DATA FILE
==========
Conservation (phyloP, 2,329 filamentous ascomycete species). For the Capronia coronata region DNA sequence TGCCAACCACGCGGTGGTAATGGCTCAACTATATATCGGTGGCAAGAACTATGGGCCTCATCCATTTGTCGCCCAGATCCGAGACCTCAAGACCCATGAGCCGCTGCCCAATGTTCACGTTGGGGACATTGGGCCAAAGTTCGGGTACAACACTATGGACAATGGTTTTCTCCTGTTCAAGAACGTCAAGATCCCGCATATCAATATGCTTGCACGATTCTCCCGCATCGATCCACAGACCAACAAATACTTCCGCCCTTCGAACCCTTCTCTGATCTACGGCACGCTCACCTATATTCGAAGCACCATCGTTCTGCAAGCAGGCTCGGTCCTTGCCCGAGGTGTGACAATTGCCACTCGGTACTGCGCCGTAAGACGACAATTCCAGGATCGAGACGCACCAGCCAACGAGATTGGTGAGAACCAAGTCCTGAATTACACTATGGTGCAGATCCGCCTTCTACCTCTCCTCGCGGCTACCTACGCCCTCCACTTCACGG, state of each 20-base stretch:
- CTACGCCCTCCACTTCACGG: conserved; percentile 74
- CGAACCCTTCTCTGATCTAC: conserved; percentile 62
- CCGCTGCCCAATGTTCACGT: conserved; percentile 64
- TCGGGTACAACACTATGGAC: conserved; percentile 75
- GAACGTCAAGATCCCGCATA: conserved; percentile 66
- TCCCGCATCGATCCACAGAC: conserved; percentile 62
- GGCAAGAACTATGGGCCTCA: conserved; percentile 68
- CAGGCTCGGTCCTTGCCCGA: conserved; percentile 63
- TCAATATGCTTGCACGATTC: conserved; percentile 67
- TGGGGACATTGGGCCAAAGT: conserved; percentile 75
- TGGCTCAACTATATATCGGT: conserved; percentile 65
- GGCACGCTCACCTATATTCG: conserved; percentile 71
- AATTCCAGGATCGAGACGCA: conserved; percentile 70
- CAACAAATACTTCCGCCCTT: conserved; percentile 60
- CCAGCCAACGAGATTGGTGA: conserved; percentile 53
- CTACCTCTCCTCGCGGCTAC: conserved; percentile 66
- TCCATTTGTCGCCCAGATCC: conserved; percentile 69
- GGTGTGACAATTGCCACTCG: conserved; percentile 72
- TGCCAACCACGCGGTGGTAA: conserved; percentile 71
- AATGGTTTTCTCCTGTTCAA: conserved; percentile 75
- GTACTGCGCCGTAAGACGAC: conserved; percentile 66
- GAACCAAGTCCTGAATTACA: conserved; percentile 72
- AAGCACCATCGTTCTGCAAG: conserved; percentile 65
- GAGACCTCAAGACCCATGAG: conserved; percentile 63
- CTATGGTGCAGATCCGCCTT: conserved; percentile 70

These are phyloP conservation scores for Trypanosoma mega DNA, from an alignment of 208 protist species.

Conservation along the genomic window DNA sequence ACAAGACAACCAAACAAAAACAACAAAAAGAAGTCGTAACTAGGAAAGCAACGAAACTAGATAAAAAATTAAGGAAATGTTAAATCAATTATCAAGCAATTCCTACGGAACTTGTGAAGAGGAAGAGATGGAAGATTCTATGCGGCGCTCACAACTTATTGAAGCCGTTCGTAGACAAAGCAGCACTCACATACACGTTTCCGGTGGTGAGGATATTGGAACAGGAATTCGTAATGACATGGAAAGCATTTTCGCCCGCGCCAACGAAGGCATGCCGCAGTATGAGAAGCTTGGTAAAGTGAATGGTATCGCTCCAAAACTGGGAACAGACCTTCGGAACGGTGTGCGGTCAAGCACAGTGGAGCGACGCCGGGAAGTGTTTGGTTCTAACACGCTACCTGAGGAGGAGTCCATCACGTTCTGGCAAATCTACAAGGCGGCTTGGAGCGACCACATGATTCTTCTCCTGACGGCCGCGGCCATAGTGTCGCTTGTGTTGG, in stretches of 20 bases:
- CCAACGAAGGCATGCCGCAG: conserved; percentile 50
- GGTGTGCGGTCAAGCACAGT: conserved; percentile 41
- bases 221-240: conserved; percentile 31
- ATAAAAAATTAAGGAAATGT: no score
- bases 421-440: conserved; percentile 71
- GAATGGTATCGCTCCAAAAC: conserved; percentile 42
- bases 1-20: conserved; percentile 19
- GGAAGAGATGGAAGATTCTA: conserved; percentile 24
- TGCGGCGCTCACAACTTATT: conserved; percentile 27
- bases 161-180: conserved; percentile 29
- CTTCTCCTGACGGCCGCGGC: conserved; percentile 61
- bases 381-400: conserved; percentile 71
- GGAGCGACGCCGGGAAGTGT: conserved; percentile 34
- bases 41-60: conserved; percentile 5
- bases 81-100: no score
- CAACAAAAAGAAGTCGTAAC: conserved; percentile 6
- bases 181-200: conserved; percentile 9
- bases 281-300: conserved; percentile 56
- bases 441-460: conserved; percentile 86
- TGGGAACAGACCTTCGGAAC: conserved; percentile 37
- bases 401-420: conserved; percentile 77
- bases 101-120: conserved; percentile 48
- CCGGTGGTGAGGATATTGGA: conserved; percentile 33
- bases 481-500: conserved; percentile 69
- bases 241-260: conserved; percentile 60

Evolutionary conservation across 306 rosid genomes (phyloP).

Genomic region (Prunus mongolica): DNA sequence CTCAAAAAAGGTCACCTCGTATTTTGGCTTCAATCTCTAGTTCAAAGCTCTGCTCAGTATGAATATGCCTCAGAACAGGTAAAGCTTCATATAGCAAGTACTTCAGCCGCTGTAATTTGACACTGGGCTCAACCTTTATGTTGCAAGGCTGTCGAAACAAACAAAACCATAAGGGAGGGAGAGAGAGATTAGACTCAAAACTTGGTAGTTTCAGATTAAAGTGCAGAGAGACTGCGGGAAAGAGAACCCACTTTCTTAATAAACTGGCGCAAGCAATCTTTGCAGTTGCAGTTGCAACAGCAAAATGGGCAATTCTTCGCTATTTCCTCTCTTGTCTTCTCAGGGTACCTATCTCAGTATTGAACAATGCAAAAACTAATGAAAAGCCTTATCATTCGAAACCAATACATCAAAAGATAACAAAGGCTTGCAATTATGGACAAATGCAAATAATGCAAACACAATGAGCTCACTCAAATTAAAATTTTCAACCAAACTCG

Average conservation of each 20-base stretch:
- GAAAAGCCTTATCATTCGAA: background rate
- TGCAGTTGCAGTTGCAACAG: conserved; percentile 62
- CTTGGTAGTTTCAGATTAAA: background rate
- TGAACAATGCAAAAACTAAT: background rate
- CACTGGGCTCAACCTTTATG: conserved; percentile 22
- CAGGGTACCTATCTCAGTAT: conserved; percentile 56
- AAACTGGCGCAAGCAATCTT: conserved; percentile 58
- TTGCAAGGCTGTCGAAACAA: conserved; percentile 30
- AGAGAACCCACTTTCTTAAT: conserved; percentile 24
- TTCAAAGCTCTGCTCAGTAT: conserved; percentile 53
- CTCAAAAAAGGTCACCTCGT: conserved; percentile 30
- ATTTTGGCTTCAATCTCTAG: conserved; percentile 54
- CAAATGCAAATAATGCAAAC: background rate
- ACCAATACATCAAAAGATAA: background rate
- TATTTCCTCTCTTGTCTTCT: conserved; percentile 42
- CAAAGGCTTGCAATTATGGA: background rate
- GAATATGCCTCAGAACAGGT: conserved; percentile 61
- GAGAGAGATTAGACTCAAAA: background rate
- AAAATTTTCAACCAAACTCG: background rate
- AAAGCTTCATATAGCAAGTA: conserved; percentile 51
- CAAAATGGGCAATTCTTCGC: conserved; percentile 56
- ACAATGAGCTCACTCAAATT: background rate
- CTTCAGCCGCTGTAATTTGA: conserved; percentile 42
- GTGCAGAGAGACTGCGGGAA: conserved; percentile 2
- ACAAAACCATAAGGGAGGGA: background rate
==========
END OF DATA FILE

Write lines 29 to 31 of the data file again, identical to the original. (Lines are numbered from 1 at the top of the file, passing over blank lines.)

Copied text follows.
- CCAACGAAGGCATGCCGCAG: conserved; percentile 50
- GGTGTGCGGTCAAGCACAGT: conserved; percentile 41
- bases 221-240: conserved; percentile 31